Śarad Pūrṇimā

शरद् पूर्णिमा

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Lesson 1

Drink a Cupful of Healing Moonlight

As the rays of this full moon known as śarad pūrṇimā come streaming over the horizon, they bring us not only a night of enchanting beauty, but also healing.  This moonlight is actual medicine for our spirits, minds and bodies.

This is a night to do more than glance at the full moon, say “Wow!” and go back to whatever we were doing.  The wisdom of Ayurveda beckons us to linger in this moonlight, to drink it in both literally and subtly, and even sleep in it.

How does moonlight find itself featured on a list of medicinal remedies for this season?  It’s all about calming and releasing the lingering, accumulated heat of summer, along with other pockets of inflammation tucked away in our bodies and minds.

Ayurveda highlights this as a really important seasonal aspect of keeping पित्त देाष (pitta doṣa) functioning harmoniously within us.  Pitta doṣa is about heat and conversion, “cooking” and transforming the food we eat and the experiences we take in through our senses.  When it’s in balance, it does these things brilliantly. But in excess, things start burning, and a whole range of symptoms from heartburn to red eyes, red rashes to short tempers can flare up. (For more details, see the earlier lesson on śarad-ṛtu.)

So how is moonlight medicine in this season?  Along with eating specific foods that help balance this heat, exposing ourselves to the moonrays in this season, and particularly on the night of Sharad Purnima is immensely soothing and calming.  It cools and refreshes our mind and spirit.

There’s a science to this. Pitta doṣa has five major aspects and places from where it functions. One of these aspects is called sādhaka pitta, which is located in the hṛdaya, which includes both what we would call the heart and the mind.  Sādhaka pitta is responsible for intelligence, memory, self-esteem, and enthusiasm.  It processes and analyzes input from the senses, and alerts us to things associated with pleasure and pain. It is also deeply connected with our emotions.

But out of balance, it can turn harshly judgemental, arrogant, driven and impatient, and a seat of hot emotions. Or it can leave us feeling judged, deflated, uninspired and confused, and at an emotional low: burnt out.  

The rays of the full moon are remarkable medicine in all these scenarios, due to the effect of their cooling, nourishing qualities. If you close your eyes and picture the full moon, this all makes sense.  All the more so when you actually spend time in the light of this full moon.

The healing power of moonlight isn’t confined to the mind and emotions.  It’s a subtle but potent remedy for other aspects of pitta within the body as well: in the eyes, the skin, the liver and blood, and, of course, in the central digestive areas of the stomach and small intestine.  The power of this moonlight reaches these areas not only through our eyes and skin, but by literally drinking moonlight infused in milk. This is one of the unique practices for this stunningly beautiful night.

So make a point of lingering in the moonlight on śarad pūrṇimā as much as you possibly can. Let its sweet light soothe, nourish and restore your being.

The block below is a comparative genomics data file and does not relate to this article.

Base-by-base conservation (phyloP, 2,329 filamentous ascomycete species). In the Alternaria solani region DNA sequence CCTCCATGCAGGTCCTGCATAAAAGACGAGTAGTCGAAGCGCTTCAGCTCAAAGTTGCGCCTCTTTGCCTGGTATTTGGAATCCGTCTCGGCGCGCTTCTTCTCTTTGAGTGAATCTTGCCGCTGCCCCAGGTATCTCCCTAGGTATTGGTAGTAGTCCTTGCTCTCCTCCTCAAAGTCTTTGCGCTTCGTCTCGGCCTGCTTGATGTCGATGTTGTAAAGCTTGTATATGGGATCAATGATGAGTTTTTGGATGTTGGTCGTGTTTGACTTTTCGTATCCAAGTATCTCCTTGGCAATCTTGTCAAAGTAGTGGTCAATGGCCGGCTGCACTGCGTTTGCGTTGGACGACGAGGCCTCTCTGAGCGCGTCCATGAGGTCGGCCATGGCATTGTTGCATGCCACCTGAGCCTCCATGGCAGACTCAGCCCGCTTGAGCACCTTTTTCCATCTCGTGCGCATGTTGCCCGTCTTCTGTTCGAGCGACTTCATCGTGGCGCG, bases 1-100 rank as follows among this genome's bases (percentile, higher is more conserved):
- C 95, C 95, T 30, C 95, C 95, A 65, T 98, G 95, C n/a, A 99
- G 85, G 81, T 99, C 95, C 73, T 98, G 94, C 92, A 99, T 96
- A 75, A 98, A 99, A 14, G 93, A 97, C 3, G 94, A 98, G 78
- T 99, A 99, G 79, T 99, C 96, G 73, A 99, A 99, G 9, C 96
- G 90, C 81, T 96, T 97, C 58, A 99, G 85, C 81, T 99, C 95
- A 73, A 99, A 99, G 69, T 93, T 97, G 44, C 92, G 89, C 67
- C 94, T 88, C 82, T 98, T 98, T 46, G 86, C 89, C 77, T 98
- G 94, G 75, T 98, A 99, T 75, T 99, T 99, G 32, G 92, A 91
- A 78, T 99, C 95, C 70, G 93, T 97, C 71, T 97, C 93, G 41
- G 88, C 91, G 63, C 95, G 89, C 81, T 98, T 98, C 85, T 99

Practices for Drinking in the Moon’s Healing Light

The traditional practice for śarad pūrṇimā is to spend as much time as possible under the moonlight.  You can go for a stroll in the moonlight, or sit on a balcony watching the moon and the magical way it lights up the landscape.  The moonlight seems to invite us to relish silence, to connect with the beauty and tranquility around us and within us.

Where the climate permits, it’s common for people to sleep outdoors on this full moon night, so they can spend the entire night bathing in the moon’s light.  In other places, people sleep indoors with the curtains open to let the healing moonrays illumine the place where they sleep.

Another unique practice on śarad pūrṇimā is physically drinking the moon’s rays by making a special healing mixture known as dūdh-pohā in Hindi.  The base of this drink simply consists of rice flakes soaked in milk, with some raw sugar and fresh cardamom.  As we saw in the description of prasāda for Navarātri, these ingredients are all cooling and calming for pitta.

The special ingredient is added by keeping the entire bowl outside under the moonlight, to literally soak up the moon rays.  After midnight, or the next morning before sunrise, the entire family shares this healing medicine.

Recipe for Dūdh-pohā

For 1-2 servings:

  • 1 cup milk (room temperature or cool)
  • 1/3 cup poha (flattened rice flakes; you can also substitute with plain cooked white rice)
  • 1-2 pinches cardamom powder (freshly ground is ideal)
  • 1-2 tsps organic sugar (ideally raw)


  1. Rinse the poha, then let it drain.
  2. Mix the poha into a bowl of milk, then add cardamom powder and sugar.  Stir to mix it well.
  3. Securely cover the bowl with mesh or cheesecloth, or place it in a larger bowl or tray of water to prevent insects and creatures from climbing in.  
  4. Then simply place it in the moonlight, and leave it there until at least midnight, or until next morning before sunrise.
  5. When you place the bowl, look for the reflection of the moon in the milk. It’s an extra cooling and soothing sight.
  6. As you drink the dūdh-pohā, remember to offer your gratitude to the moon for its healing energy.  Experience your mind quieting and softening. Feel the nectarean white liquid moving through your entire body, soothing and calming your energy.  Let yourself be at peace.

If you have any questions, or want to share your experience, you can do so by emailing us at admin@livingsanskrit.com.

Teacher: Hema Patankar

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